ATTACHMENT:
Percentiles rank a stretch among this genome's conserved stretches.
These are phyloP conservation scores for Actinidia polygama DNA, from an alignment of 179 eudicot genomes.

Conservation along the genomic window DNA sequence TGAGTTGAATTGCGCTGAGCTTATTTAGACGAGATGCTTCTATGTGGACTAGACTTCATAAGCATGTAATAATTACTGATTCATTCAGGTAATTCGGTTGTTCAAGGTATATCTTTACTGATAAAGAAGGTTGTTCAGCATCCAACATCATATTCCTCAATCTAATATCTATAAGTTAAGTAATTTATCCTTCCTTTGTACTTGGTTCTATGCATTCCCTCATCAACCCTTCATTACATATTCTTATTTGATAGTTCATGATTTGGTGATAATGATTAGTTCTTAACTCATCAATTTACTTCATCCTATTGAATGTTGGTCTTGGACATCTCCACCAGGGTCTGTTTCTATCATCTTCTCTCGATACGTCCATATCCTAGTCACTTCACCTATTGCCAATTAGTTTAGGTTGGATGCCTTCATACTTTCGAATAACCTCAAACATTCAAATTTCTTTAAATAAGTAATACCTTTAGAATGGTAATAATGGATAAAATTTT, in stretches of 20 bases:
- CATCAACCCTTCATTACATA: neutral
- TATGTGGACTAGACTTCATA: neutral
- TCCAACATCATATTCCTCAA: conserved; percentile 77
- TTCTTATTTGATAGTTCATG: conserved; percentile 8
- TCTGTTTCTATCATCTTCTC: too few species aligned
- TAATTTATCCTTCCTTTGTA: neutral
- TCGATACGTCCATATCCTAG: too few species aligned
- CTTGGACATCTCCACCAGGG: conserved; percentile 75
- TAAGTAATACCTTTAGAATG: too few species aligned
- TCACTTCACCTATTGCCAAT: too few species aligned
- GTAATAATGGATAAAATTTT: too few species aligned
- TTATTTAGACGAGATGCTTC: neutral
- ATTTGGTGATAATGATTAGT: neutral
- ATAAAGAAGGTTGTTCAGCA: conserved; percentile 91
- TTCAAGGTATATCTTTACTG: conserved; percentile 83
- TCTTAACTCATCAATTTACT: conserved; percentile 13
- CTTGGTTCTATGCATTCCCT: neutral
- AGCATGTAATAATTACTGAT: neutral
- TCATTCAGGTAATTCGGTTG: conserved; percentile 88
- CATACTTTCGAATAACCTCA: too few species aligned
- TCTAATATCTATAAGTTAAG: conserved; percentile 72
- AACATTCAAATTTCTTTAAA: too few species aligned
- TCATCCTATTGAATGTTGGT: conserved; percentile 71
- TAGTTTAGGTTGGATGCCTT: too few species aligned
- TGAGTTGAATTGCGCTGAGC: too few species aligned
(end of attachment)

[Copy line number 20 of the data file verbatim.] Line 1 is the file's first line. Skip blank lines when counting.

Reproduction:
- CTTGGTTCTATGCATTCCCT: neutral